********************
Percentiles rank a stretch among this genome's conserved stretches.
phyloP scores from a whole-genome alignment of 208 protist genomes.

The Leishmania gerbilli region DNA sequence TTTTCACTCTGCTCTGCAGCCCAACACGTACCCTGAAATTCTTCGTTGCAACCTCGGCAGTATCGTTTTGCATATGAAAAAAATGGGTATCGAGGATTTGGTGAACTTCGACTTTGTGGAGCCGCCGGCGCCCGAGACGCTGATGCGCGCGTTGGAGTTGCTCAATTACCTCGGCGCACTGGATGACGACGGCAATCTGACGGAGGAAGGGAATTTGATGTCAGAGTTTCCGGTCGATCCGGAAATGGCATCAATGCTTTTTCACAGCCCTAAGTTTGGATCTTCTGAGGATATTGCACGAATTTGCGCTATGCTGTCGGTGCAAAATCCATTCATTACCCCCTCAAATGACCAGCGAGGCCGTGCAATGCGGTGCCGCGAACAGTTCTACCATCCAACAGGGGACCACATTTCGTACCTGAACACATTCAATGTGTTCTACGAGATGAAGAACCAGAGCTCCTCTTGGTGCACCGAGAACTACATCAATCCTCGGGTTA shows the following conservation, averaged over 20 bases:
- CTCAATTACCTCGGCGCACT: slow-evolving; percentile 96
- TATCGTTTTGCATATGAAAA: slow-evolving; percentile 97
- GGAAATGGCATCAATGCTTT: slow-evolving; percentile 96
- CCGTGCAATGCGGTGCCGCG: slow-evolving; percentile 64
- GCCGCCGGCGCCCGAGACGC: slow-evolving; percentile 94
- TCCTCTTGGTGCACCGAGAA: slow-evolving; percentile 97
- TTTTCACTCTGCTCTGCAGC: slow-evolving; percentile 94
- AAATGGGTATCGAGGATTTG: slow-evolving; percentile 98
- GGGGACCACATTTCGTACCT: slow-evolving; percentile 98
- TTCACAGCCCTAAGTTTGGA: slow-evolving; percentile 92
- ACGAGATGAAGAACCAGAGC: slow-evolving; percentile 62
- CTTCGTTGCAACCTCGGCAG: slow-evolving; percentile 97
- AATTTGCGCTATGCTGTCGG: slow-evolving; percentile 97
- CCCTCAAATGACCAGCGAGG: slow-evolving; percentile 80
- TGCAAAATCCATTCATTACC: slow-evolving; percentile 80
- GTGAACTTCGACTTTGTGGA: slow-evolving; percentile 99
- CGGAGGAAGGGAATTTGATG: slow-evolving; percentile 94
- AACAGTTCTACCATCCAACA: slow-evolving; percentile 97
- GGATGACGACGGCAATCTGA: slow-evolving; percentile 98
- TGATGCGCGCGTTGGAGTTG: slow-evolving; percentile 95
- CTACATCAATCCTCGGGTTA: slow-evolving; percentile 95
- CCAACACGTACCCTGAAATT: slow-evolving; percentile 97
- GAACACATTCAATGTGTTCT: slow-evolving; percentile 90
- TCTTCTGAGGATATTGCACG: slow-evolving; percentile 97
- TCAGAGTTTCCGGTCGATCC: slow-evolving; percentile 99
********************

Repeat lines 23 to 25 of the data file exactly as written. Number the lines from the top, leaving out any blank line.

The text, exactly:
- TGATGCGCGCGTTGGAGTTG: slow-evolving; percentile 95
- CTACATCAATCCTCGGGTTA: slow-evolving; percentile 95
- CCAACACGTACCCTGAAATT: slow-evolving; percentile 97